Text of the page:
Family launch legal bid for probe into police failings over double killer
The family of a woman murdered by a double killer have launched a legal bid to ensure a fresh inquest into her death probes police failings.
Susan Nicholson, 52, was murdered by her boyfriend, Robert Trigg, in 2011 – five years after he killed another lover, 35-year-old Caroline Devlin, in 2006.
Neither death was deemed suspicious by police.
Trigg was eventually jailed for at least 25 years in 2017 for Ms Devlin’s manslaughter and Ms Nicholson’s murder – but only after her parents, Elizabeth and Peter Skelton, spent six years and their life savings fighting for justice.
They are now facing another legal battle as they seek a judicial review to challenge a coroner’s decision not to question police officers as part of the latest inquest.
Given Trigg’s history of violence against women and his links to the earlier death, Ms Nicholson’s family believe police failed to protect her and that their actions should be questioned.
The family launched a crowdfunding page on Thursday morning to help pay for the cost of the legal challenge.
Ms Nicholson’s son Joe, 32, from Worthing, West Sussex, said: “I believe the police are responsible for her death and for knocking my life sideways in my 20s.
“Losing my mum had a massive effect on me.
“He would have killed again and again and I think the coroner should be investigating whether more could have been done to stop him.”
After Trigg’s conviction, the High Court quashed the original inquest and ordered a new one.
Ms Nicholson’s family believe their concerns should be raised in a “full” inquest under Article 2 – the right to life – of the Human Rights Act, which can scrutinise the role of public bodies in a person’s death.
But West Sussex senior coroner Penelope Schofield denied the request, ruling that only a brief hearing over the death would take place and no witnesses would be questioned.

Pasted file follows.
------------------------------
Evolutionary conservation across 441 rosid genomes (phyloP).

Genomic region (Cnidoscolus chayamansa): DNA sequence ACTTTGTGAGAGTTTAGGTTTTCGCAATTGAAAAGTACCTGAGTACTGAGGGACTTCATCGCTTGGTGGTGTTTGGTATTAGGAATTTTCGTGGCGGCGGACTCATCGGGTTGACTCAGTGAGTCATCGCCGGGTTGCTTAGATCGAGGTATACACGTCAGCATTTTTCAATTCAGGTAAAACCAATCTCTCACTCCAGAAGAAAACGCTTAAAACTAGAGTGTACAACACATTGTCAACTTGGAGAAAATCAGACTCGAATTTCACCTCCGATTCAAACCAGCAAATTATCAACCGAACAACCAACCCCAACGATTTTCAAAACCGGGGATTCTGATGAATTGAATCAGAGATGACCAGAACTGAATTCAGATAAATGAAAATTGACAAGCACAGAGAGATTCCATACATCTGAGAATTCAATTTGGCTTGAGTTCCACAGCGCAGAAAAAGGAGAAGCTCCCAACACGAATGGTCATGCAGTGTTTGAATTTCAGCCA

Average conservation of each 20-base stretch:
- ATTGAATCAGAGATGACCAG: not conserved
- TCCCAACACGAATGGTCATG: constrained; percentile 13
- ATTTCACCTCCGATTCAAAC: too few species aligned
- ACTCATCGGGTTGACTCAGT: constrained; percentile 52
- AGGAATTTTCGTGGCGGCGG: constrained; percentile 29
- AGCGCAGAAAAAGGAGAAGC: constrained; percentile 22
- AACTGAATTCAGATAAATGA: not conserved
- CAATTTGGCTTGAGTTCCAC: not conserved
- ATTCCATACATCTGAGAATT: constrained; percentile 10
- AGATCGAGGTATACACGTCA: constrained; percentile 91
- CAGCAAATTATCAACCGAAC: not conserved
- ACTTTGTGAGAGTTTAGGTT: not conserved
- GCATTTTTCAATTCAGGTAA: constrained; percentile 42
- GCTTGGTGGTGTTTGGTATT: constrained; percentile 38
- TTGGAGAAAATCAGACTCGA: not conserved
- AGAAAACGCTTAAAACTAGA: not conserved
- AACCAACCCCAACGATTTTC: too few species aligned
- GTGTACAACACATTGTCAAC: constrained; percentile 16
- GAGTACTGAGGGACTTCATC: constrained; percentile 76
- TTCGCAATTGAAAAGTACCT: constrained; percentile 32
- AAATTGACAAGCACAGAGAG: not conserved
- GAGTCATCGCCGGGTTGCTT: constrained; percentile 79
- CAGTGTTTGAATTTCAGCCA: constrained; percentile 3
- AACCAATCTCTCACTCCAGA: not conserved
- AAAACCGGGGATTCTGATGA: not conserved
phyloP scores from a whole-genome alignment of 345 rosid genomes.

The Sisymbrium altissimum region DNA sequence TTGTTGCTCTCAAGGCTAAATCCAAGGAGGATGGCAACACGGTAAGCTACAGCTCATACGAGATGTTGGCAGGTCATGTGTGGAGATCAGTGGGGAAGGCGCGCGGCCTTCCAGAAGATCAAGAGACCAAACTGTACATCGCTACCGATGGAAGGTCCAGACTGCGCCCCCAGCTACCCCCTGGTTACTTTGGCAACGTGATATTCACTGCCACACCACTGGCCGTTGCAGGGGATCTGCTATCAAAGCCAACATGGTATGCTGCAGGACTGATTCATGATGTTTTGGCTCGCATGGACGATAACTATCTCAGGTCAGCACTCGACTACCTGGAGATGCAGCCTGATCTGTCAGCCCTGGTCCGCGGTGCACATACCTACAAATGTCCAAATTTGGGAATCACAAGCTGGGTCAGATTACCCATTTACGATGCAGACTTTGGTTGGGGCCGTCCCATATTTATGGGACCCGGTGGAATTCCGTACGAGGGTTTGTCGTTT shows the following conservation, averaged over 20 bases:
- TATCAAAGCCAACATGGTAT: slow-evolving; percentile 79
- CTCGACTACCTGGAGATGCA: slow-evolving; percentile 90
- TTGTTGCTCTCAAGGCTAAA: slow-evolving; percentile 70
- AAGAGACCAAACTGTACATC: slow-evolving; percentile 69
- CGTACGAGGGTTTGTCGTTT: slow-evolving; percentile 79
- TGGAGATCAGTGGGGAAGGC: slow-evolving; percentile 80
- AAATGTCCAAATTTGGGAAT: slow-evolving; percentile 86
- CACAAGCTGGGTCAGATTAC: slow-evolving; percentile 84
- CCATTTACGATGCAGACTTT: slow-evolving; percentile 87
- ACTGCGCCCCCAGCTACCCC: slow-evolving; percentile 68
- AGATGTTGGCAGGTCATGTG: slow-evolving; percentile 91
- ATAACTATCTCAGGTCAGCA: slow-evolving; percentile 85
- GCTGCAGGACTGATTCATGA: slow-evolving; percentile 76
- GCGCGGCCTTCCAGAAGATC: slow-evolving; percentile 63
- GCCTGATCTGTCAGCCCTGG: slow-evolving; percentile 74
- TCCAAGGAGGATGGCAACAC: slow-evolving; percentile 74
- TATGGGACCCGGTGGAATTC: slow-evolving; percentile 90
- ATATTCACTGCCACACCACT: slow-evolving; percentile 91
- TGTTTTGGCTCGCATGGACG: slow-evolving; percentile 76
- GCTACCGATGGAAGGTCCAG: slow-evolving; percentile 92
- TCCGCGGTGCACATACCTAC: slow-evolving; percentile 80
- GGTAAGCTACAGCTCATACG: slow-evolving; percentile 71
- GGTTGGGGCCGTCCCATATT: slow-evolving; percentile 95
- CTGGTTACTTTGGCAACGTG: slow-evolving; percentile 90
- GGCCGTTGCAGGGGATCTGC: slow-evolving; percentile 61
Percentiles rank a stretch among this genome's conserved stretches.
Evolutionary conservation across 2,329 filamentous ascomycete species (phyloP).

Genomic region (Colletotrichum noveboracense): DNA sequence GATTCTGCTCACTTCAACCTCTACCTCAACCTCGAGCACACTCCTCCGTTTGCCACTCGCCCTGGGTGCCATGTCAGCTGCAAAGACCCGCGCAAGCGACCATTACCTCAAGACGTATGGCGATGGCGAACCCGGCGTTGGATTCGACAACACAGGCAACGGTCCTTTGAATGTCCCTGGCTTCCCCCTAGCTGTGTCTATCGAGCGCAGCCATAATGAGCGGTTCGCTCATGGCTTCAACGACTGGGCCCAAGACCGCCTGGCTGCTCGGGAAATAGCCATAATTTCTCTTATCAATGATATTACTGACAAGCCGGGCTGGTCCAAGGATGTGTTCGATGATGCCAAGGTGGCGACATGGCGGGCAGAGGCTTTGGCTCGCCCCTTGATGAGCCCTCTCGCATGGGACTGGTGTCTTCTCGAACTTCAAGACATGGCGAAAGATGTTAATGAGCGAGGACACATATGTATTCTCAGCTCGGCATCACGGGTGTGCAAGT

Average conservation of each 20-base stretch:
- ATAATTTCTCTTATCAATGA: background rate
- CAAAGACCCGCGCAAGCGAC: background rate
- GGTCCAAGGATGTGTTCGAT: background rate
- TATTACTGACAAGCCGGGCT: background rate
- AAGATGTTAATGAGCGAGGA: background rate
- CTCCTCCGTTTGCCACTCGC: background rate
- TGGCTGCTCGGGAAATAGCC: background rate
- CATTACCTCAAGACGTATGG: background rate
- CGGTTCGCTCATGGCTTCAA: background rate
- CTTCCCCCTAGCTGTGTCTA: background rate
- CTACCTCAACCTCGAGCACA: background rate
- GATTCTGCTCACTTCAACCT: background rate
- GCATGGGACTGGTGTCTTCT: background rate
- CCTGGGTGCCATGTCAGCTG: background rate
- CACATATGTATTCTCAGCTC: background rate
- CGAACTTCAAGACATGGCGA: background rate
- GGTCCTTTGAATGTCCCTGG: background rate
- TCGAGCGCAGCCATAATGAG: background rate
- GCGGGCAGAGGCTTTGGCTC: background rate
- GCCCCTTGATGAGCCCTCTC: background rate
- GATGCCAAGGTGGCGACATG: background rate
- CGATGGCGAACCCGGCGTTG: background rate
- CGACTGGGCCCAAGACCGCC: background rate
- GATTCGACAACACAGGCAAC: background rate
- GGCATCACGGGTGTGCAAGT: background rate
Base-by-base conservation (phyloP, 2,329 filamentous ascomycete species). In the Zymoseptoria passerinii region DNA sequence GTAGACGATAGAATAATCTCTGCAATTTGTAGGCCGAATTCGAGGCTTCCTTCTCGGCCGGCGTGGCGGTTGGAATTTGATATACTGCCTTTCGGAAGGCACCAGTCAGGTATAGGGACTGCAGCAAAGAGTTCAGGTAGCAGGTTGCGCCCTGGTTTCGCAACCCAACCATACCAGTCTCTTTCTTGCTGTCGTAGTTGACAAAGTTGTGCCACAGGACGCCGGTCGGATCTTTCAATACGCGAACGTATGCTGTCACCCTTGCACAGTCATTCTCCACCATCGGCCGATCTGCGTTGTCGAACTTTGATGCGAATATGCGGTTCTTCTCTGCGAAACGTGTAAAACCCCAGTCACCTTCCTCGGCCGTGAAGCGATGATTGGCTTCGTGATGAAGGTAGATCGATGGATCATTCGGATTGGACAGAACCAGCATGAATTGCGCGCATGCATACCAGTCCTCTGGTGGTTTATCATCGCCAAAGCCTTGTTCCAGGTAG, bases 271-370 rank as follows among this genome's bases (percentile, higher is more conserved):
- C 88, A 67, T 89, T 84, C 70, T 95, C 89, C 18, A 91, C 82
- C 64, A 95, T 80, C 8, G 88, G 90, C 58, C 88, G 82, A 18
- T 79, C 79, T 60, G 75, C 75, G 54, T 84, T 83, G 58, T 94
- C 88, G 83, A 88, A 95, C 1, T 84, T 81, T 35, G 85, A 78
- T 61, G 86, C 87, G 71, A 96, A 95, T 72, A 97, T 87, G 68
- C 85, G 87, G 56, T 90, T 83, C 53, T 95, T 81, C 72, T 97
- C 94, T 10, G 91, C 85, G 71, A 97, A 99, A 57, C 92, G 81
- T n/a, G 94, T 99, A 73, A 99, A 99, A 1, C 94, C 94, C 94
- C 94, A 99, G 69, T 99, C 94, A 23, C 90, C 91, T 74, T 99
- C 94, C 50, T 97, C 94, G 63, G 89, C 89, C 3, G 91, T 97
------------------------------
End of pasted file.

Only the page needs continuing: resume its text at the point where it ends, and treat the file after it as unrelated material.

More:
Mr Skelton said: “I do not believe Sussex Police did enough to protect Susan, given Trigg’s history of violence against her and the fact Caroline had died while in bed with him.
“We need to get to the truth as to whether our daughter was failed and whether Sussex Police recognised the danger that Trigg posed.”
Mr and Mrs Skelton previously accused the force of a “cover-up”, claiming they were “ignored and failed” when they had to spend more than £10,000 of their savings trying to convince the police to reopen the case, including hiring their own forensic pathologist to review post-mortem examination findings.
Trigg was in a relationship with both women when he killed them in their homes – which were barely two miles apart in Worthing.
At least two of the same police officers were involved in both investigations and were aware of his connection to the cases.
Trigg had a history of violence towards them and other women he met before and after.
Officers were called to Ms Nicholson’s flat six times in the weeks before her death over reports of violence, and one of his former partners was taken to hospital after he attacked her.
But the force did not find the similarities between the cases suspicious and treated Trigg like a bereaved lover rather than a suspect.
In 2011 coroner Michael Kendall ruled that former Coutts bank employee Ms Nicholson died accidentally after Trigg claimed he rolled on top of her unintentionally while they slept on a sofa.
His true “Jekyll and Hyde” possessive and controlling character was exposed at his trial when it emerged that he did not call the emergency services after the women died. Instead, he went to the shops to buy milk and cigarettes.
The force investigated its own officers three times and found nothing wrong with its original handling of the case before later agreeing to reopen it.
After Trigg’s conviction, police chiefs apologised for taking “so long” to get justice, saying the families would be offered compensation and independent inquiries would be carried out “without fear or favour”, adding: “It is important we learn any lessons and provide answers for the families.”
Last year, initial findings in one of those inquiries said the force may have “missed opportunities” when investigating the killings. The full report is yet to be published while separate inquiries continue.
Alice Hardy, partner at Hodge Jones & Allen solicitors who is representing the family, said that, despite Trigg being behind bars, many unanswered questions remained.
She added: “If it wasn’t for the determination and strength of my clients, Robert Trigg would never have been brought to justice.
“The only way we can get to the truth is with a full Article 2 inquest.
“As the coroner has refused this request, we have been left with no option but to commence judicial review proceedings.”
West Sussex Coroner’s Court has been contacted for comment.
To donate to the campaign visit https://www.crowdjustice.com/case/justice-for-susan